Three and half years after offering a prayer at President Donald Trump’s inauguration, New York Cardinal Timothy Dolan opened the Republican National Convention—which had officially nominated the president to run for a second term—by praying for America Monday night.
His prayer mentioned both parties and spanned a litany of issues around this election, saying “pray we must” for COVID-19 patients, frontline workers, police, babies in the womb, immigrants, trafficking, religious liberty, democracy, and the electorate preparing to vote.
The convention speeches and panels, convened to make a case for Trump’s reelection, were also punctuated with mentions of prayer and freedom to worship, a sign that—like at the Democratic National Convention the week before—faith remains a guiding factor for how Republicans approach the 2020 race.
On the broadcast airing Monday night, a Montana businesswoman described desperately praying for the Lord’s guidance before receiving a Paycheck Protect Program loan to support her coffee shop during the pandemic. Attorney and Trump advisor Kimberly Ann Guilfoyle gave a passionate speech in favor of Trump’s vision for a country where “we kneel in prayer and we stand for our flag.” Football great Herschel Walker mentioned praying for his friend, the president: “I pray every night that God gives him more time. Give him four more years.”
During presidential election years, “I watch the key points of both conventions to help me know how to pray for our country and make sure Christians are involved,” said Greg Laurie, pastor of Harvest Christian Fellowship, who has visited the White House multiple times under Trump and applauded outreach to evangelicals. “We need to both think and vote biblically. I encourage every believer who cares about the future of our country to do the same.”
Chaplains from the Billy Graham Evangelistic Association (BGEA) have been on the streets offering prayer around the Charlotte, North Carolina, convention center that’s hosting a downsized version of the GOP event. BGEA president Franklin Graham is scheduled to offer a prayer at the convention on Thursday.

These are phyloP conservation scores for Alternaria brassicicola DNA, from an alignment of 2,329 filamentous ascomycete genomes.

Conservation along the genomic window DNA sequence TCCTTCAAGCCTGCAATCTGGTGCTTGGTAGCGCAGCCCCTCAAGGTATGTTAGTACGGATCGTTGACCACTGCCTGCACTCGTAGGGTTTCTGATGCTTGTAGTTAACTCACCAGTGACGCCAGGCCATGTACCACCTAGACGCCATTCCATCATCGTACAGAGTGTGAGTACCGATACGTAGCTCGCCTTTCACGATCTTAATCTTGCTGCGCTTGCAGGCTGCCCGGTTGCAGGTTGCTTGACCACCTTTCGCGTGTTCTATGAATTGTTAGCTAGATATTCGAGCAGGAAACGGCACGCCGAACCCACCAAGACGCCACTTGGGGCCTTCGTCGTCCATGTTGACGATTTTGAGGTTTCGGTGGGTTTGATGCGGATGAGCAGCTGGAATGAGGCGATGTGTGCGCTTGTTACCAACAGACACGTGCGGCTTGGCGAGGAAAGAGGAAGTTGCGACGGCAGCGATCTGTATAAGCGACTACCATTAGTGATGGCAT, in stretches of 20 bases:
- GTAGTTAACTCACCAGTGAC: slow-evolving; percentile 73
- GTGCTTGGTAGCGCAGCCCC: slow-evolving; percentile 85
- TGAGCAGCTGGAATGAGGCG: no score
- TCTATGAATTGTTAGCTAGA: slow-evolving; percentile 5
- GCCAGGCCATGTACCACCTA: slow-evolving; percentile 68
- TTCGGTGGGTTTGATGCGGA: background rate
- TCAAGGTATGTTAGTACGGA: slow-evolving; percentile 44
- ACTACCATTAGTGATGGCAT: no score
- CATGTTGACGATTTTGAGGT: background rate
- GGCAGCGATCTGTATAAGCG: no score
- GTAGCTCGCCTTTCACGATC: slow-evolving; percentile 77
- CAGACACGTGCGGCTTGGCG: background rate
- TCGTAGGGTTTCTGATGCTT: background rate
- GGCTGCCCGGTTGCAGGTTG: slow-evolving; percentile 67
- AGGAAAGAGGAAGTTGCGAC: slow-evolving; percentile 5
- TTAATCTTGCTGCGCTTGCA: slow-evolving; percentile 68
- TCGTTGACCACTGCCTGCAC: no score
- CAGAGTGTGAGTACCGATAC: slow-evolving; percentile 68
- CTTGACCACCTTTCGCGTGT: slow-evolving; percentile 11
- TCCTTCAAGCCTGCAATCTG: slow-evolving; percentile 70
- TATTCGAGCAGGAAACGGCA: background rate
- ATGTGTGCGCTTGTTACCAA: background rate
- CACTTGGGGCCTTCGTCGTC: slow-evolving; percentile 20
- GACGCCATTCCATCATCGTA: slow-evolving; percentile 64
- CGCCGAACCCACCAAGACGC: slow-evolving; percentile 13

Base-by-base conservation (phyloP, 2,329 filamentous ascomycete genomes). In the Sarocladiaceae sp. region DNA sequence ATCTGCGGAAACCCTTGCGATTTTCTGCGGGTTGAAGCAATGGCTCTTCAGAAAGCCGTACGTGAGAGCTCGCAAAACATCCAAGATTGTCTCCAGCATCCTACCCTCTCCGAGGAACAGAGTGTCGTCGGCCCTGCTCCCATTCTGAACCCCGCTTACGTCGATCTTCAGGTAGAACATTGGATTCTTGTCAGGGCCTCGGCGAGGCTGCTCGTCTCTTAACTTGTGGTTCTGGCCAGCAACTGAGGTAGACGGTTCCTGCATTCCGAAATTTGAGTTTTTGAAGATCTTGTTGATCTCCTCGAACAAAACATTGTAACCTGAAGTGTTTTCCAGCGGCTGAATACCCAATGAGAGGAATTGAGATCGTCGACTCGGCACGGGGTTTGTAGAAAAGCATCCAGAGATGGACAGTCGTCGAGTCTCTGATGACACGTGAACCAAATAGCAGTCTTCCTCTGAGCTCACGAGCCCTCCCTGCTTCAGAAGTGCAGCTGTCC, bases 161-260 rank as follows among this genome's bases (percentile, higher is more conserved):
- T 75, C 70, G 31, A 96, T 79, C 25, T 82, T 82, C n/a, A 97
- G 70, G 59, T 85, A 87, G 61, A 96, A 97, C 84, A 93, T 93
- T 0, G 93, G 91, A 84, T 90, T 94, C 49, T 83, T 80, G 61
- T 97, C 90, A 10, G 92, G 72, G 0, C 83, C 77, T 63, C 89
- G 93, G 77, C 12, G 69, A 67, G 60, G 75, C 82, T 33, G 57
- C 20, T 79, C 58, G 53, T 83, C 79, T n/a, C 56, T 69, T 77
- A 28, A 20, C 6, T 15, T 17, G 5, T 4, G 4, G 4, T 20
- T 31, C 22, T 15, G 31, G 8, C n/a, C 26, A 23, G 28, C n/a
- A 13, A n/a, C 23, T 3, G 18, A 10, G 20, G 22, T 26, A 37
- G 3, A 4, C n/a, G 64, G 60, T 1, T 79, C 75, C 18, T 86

While Graham—who also prayed at Trump’s inauguration— is the biggest evangelical name on the lineup, he’s not the only one. Myron Lizer, a former bivocational pastor in Arizona who now serves as vice president of the Navajo Nation, will speak Tuesday.
“I attribute it to God’s favor that I am in this position for such a time as this,” he told CT. He suggested that perhaps the Lord would use the Navajo to help the country out of turmoil, like the role of the code talkers in World War II.
Lizer, who led a Southern Baptist congregation in Window Rock, Arizona, said he has a unique perspective as a Christian and a Native American. He knows what it’s like to feel the tension on both sides and believes “right-wing and left-wing extremists are taking America down the wrong road.”
While the Navajo leader praises what the Trump administration has done for his people—including providing $714 million in COVID-19 relief funding and establishing a task force to address missing and murdered indigenous women —he knows many of his fellow Navajo oppose Trump. Navajo President Jonathan Nez, for example, is a Democrat. But the two fellow Christians pray together each week.
Evangelical Presbyterian pastor Andrew Brunson made an unlisted appearance at the convention Monday night, part of a panel of overseas detainees returned to the US by the Trump administration. Each briefly thanked the president for his role in working toward their freedom. Brunson spent two years in a Turkish prison on erroneous terrorism and espionage charges. After a prayer campaign and through the efforts of the president, State Department, and Secretary of State Mike Pompeo, he was freed in 2018.